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RSVP corpus: Foscolo supplement, 2018

We are pleased to announce the publication of the Foscolo supplement to our corpus.

This supplementary corpus has been created to support a study into the contributions of Italian poet Ugo Foscolo to the Edinburgh Review of the Quarterly Review in 1818-1819. Foscolo broke with both reviews in 1820, allegedly because of the poor quality of the translations of his articles from Italian and French into English, executed by, among others, James Mackintosh, Francis Palgrave and Francis Jeffrey. Additionally, Foscolo objected to the cuts and interpolations the two journals operated, accusing them both of “tampering with articles”.

This follow on study aimed to investigate if Foscolo’s claims were a convenient fiction or a fact that can be tested empirically. The corpus is our raw data to allow an assessment of Digital Humanities methodologies, such as stylometry and corpus stylistics, and if they can help confirm or deny Foscolo’s claims.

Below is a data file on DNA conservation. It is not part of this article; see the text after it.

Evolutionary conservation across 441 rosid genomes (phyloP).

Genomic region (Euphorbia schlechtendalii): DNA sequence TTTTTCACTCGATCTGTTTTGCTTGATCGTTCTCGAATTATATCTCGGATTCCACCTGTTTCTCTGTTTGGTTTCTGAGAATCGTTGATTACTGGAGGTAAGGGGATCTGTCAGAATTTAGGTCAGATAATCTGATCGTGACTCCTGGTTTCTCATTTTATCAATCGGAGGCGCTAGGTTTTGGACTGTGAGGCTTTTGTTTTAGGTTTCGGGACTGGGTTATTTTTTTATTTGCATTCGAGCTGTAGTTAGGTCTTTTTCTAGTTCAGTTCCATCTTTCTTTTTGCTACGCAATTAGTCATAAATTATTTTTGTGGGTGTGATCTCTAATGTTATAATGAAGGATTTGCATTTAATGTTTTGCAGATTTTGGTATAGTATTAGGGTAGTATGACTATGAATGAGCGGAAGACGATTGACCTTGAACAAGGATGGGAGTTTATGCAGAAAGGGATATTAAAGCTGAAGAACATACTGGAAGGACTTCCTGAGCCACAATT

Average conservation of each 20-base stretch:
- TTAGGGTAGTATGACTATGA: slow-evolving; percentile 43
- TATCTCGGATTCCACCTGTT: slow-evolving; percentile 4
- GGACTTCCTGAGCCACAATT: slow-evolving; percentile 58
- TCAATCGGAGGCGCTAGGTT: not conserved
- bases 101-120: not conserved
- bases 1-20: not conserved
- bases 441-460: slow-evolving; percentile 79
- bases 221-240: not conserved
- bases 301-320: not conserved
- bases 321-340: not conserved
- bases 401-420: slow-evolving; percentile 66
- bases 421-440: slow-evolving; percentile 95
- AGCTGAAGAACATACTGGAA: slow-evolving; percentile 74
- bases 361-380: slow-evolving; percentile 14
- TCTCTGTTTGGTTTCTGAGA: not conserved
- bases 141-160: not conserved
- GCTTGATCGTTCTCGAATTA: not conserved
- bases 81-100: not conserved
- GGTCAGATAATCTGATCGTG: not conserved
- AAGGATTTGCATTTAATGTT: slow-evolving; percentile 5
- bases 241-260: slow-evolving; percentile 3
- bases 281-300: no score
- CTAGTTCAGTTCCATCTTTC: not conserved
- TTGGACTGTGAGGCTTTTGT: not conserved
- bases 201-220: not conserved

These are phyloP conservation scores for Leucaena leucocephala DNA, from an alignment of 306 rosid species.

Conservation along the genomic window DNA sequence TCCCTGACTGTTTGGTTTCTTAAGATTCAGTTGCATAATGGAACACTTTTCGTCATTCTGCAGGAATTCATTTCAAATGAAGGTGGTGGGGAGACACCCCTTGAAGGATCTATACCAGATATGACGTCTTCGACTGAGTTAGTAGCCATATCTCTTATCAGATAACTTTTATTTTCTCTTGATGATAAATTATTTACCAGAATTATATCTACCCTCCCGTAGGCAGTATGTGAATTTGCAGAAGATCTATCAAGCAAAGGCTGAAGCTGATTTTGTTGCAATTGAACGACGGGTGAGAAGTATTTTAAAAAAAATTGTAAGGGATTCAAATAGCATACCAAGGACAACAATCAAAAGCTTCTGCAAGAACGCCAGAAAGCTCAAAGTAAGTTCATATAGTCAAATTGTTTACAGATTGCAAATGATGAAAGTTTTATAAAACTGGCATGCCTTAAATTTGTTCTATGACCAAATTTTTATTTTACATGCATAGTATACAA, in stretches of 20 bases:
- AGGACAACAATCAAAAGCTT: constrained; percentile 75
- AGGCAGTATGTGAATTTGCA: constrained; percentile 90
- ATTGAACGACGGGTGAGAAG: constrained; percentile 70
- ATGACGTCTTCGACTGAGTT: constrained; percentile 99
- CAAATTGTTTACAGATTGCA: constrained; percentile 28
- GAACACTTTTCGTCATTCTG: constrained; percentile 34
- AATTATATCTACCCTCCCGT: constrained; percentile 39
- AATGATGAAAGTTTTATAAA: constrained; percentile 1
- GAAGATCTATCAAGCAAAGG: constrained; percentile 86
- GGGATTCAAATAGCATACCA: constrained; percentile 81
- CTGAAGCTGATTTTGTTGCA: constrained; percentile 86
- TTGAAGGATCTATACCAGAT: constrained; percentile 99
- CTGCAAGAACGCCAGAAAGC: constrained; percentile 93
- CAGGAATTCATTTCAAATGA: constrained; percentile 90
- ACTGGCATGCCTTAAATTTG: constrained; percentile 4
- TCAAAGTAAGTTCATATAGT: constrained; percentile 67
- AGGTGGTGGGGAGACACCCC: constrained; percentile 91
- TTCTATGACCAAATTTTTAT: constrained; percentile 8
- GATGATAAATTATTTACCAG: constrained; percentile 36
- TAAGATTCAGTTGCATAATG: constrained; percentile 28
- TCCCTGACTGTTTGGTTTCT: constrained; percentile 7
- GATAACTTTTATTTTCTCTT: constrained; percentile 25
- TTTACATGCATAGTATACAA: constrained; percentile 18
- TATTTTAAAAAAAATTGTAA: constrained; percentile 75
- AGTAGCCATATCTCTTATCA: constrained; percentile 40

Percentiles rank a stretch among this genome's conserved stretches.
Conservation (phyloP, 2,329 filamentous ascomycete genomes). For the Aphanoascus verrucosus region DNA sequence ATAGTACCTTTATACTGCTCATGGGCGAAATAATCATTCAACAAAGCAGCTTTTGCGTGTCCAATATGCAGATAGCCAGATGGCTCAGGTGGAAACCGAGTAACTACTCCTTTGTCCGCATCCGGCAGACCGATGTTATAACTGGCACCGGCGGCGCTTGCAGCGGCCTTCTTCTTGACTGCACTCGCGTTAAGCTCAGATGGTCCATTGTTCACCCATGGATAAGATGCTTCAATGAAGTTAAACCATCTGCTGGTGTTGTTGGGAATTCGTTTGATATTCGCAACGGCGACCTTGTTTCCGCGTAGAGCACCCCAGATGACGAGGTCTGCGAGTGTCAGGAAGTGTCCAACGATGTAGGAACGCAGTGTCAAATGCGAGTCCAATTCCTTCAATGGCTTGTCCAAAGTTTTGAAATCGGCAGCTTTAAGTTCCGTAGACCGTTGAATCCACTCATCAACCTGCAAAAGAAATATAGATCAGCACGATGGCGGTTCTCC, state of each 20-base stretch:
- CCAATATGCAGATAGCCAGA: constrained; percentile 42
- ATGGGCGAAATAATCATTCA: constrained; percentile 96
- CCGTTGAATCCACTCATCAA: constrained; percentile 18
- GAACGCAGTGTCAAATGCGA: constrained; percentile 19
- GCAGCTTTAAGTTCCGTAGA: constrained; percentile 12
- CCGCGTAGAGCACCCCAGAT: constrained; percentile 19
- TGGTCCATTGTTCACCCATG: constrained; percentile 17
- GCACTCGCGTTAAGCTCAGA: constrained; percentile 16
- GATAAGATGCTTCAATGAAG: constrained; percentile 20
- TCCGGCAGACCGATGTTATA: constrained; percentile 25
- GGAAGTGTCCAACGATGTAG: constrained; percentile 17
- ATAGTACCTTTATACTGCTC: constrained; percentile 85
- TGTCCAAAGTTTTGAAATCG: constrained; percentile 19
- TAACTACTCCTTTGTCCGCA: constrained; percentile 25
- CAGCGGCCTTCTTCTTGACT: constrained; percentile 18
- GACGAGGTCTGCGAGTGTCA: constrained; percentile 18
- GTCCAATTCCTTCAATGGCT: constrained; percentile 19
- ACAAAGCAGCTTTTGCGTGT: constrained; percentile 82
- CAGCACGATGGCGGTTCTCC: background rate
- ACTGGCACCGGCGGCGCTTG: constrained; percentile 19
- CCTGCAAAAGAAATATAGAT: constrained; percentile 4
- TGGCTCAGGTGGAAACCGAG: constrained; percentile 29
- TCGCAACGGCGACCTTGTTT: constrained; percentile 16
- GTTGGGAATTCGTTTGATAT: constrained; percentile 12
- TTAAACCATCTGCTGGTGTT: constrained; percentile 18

The Foscolo supplement contains all five articles written by Ugo Foscolo and published in either the Review. There are three versions of each article: the source, dirty text; the corrected, clean text; and the fully curated and marked-up TEI XML version.

The corpus is released under the Creative Commons Attribution-ShareAlike 4.0 International (CC BY-SA 4.0) Licence).

The corpus’ DOI is 10.21954/ou.rd.7472210, and may be downloaded from the A Question of Style project’s
online data site.

Raw text corpus

To supplement our curated corpus of 85 articles drawn from the Edinburgh Review and Quarterly Review,  we have published the raw texts from which the corpus was prepared.